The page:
CBS and Paramount Pictures announced they will not take legal action against amateur productions of “Star Trek” fan films as long as a list of 10 conditions are met. This comes after a fan funded film, “Axanar,” stirred a lawsuit based on whether or not elements of the fan flick were copyrighted.

On Thursday CBS and Paramount Pictures released a joint statement with their guidelines for those looking to make their own “Star Trek”-like films. The companies said the hope in issuing guidelines is to bring “fan films back to their roots.”

“Axanar” Executive Producer Alec Peters told FOX411 he is disappointed in the studios.

“While CBS and Paramount claim to want to encourage the passion of fans to produce reasonable fan fiction, the restrictions presented do just the opposite, willfully ignoring over 40 years of fan works that helped buoy the 'Star Trek' franchise through some very lean years and enthusiastically spread the magic of the franchise in more plentiful times," he told us in a statement via email.

The guidelines state that in order for fans to avoid a lawsuit, the “fan production must be less than 15 minutes for a self-contained story…not to exceed 30 minutes total with no additional seasons, episodes, parts, sequels or remakes.” The guidelines state that the fan production title cannot include the name “Star Trek;” the content must be original and not a recreation of any clip from a “Star Trek” production; and if the production uses commercially available “Star Trek” uniforms, the items must be official merchandise.

The guidelines also insist that the fan films include amateur participants. They must be non-commercial, family friendly and must display a disclaimer written by CBS and Paramount. The fan productions also cannot imply association or endorsement from CBS or Paramount Pictures, and creators must not seek to register their work under copyright or trademark law.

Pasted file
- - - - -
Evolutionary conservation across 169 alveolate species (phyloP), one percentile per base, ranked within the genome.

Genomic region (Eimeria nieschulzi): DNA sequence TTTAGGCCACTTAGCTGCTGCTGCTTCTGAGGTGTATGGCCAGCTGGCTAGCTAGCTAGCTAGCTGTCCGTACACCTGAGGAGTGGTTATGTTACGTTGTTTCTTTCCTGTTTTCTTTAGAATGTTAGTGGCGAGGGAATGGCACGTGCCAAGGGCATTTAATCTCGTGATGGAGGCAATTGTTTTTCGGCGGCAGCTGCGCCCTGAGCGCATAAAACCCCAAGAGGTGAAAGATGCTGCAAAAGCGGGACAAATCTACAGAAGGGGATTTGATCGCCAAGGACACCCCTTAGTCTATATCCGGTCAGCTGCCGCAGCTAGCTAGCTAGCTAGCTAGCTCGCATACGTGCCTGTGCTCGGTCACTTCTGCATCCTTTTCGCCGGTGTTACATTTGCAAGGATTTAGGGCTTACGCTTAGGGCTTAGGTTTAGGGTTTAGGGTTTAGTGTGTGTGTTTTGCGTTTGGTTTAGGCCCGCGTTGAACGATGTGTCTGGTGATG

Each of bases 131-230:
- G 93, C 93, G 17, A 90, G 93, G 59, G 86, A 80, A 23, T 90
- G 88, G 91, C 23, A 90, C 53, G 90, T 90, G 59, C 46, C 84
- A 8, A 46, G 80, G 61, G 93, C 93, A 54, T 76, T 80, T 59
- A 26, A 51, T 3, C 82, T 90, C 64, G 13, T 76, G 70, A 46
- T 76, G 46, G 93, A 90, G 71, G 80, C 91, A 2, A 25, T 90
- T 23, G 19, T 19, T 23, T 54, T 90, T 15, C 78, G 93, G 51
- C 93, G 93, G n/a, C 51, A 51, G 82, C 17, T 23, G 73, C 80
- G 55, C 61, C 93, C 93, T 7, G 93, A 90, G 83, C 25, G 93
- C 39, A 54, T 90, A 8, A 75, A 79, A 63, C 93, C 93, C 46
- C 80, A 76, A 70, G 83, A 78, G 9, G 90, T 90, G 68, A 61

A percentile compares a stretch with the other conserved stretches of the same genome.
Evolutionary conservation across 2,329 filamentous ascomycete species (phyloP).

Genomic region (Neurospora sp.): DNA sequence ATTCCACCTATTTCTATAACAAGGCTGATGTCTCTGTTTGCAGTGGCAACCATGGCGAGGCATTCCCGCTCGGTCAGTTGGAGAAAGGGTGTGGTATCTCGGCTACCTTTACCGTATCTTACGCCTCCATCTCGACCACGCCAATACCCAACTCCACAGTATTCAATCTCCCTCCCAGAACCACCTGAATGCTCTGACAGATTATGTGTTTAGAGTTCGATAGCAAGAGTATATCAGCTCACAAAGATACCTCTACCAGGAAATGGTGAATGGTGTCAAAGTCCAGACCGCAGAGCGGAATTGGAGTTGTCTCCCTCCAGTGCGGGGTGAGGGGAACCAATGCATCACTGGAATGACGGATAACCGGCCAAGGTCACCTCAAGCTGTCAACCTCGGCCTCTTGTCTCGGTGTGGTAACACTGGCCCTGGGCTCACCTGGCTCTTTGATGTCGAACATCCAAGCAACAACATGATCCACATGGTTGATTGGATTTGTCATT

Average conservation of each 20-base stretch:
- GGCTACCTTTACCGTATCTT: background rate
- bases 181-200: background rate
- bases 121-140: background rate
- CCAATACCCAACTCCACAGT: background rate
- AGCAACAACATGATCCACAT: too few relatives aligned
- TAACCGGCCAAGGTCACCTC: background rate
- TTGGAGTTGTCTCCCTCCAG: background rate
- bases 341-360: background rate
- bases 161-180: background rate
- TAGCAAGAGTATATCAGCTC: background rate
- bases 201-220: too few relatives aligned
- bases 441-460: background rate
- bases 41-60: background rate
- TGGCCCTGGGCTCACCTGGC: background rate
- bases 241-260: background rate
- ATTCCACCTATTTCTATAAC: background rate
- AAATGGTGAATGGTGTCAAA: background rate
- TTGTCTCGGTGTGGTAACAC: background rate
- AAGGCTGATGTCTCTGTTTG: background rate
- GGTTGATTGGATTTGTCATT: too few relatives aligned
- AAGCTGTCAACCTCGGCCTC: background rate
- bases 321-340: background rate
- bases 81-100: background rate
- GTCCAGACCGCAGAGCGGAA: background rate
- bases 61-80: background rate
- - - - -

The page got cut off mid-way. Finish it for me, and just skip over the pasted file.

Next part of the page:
Paramount and CBS claim in the suit “Axanar” uses “innumerable copyrighted elements of ‘Star Trek,’ including its settings, characters, species, and themes.”

In February, a lawyer for Axanar Productions argued to FOX411 the “Star Trek” community has relied on fan fiction for years.

“Historically, fan fiction has been a driving force in the ‘Star Trek’ community."

Indeed, a YouTube search for “Star Trek” fan films brings up a playlist of more than 30 flicks.

But this is not the first time a fan-made flick has caused a copyright dispute. In 2014, Universal Studios filed a lawsuit claiming the film project “Section 6” was a James Bond knockoff. The case was eventually settled. Last year, a “Power Rangers” fan-made short film was taken off of streaming sites after Saban Entertainment, which owns the franchise, filed a copyright infringement complaint.

“Star Trek Beyond” is set to open July 22nd and a new “Star Trek” series is set to debut on television next year.

You can follow Blanche Johnson on Twitter @blancheFOXLA.